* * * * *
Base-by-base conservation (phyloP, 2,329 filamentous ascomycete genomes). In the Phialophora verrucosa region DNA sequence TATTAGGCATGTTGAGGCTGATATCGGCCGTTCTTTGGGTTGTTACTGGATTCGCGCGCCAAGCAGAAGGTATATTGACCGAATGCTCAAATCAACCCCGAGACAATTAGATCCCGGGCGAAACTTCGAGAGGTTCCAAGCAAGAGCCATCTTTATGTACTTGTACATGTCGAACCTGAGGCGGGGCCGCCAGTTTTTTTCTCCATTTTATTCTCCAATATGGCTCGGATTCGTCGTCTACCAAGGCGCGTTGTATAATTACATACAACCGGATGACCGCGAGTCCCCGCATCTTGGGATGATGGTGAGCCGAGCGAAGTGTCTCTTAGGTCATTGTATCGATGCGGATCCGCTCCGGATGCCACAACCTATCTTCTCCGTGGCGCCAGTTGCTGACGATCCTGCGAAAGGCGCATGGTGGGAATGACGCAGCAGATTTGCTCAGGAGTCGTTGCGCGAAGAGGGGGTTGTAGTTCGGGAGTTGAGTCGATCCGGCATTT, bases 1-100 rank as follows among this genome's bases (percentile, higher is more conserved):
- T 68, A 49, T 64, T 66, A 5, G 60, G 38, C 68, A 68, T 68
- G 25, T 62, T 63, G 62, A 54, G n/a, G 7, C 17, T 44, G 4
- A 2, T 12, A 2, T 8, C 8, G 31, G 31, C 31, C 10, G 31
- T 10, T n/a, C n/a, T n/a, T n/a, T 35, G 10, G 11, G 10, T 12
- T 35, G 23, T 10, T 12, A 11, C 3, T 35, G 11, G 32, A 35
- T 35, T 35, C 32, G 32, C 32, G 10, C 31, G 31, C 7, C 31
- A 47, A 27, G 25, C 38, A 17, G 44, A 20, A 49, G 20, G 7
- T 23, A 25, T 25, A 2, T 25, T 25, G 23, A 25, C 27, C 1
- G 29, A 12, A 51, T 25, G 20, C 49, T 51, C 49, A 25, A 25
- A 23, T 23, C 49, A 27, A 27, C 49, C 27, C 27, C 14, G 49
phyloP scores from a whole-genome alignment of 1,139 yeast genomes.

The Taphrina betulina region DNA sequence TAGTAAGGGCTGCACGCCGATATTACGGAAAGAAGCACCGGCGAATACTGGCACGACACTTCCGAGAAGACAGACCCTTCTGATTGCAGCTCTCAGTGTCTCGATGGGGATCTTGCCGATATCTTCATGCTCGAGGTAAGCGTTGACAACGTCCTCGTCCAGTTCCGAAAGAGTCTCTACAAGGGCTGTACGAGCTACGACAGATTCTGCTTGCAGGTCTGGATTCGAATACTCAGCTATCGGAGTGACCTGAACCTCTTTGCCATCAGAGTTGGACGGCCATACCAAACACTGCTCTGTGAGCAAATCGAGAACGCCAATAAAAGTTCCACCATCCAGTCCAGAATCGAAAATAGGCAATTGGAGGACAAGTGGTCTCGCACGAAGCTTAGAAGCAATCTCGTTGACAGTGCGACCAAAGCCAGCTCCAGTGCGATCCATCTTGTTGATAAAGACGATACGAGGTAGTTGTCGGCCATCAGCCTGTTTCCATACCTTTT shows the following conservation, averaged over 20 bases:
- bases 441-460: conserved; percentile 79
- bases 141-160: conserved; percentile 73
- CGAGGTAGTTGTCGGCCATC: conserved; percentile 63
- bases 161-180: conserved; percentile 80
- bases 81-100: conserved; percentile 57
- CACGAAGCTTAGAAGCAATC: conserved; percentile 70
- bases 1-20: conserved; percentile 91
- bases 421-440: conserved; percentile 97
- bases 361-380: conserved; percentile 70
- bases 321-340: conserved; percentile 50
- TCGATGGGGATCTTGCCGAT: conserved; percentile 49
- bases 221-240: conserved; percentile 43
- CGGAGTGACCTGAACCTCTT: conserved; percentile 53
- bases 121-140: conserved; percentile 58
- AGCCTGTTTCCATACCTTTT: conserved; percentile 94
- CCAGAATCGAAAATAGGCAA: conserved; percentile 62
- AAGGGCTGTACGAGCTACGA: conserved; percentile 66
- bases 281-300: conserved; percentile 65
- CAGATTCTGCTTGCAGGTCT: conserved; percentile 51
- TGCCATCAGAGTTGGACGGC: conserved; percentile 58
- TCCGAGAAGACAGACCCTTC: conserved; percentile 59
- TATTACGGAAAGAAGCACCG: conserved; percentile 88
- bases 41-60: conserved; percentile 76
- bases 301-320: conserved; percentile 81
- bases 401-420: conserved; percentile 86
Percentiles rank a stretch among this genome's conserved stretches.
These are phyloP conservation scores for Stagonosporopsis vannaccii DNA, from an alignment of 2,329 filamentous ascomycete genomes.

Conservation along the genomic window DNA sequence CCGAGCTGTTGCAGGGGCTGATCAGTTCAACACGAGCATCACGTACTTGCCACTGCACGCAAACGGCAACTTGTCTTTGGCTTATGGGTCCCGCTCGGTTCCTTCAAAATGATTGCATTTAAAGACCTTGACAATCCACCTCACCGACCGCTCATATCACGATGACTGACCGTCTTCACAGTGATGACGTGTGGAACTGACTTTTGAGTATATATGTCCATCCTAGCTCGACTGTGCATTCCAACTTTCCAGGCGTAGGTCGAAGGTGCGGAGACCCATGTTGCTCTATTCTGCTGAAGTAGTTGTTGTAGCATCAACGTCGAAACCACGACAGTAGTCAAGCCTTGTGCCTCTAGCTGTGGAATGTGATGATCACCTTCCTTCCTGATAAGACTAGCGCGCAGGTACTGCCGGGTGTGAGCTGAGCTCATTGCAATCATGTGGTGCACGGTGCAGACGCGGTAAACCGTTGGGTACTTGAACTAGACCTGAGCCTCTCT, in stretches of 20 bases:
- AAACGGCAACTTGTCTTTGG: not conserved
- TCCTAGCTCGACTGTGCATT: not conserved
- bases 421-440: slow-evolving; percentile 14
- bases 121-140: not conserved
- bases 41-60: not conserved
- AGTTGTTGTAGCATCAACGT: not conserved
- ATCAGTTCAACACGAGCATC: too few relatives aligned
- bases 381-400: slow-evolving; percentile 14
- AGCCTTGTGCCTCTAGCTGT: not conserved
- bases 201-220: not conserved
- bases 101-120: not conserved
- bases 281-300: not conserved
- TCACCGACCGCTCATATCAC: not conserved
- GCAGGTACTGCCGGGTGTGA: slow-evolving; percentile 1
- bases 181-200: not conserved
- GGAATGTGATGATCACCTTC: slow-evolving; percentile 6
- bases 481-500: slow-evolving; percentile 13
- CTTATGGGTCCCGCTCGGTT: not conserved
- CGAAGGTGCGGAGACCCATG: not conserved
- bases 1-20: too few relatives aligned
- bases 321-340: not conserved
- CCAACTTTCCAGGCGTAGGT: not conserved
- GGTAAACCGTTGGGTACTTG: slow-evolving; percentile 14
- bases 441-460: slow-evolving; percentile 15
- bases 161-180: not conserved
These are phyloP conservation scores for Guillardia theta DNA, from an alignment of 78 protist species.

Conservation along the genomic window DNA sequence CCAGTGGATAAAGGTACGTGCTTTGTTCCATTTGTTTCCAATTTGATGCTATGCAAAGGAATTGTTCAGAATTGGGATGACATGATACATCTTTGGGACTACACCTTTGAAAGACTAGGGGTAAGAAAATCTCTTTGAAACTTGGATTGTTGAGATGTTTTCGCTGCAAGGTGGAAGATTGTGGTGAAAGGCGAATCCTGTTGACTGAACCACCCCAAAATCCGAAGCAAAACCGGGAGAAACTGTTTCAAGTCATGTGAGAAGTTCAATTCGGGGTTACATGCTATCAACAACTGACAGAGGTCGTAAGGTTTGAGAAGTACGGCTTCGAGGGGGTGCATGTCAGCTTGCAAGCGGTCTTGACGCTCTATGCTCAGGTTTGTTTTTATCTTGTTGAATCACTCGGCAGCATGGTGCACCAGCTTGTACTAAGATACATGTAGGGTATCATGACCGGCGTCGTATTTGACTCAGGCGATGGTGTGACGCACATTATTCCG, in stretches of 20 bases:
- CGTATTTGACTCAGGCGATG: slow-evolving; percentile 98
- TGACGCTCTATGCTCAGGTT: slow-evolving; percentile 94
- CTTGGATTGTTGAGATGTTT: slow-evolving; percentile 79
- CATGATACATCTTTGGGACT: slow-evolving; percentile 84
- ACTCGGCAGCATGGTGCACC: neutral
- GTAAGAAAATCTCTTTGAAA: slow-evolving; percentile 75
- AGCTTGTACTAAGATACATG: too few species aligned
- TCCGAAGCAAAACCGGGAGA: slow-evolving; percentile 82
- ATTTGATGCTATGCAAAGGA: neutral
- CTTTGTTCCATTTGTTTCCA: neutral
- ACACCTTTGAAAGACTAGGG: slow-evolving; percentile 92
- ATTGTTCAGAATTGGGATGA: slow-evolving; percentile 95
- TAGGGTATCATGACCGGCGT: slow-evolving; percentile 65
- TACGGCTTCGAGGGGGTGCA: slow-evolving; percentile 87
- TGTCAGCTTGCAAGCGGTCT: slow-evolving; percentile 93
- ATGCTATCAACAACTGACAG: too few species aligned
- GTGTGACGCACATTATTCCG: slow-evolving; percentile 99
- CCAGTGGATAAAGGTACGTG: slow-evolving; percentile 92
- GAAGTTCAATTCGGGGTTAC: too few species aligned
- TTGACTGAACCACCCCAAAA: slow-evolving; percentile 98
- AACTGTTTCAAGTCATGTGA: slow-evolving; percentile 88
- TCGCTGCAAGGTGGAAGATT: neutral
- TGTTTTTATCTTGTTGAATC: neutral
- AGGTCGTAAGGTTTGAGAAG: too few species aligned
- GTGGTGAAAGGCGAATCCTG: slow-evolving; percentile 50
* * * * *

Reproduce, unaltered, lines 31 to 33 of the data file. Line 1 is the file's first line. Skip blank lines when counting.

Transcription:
- bases 281-300: conserved; percentile 65
- CAGATTCTGCTTGCAGGTCT: conserved; percentile 51
- TGCCATCAGAGTTGGACGGC: conserved; percentile 58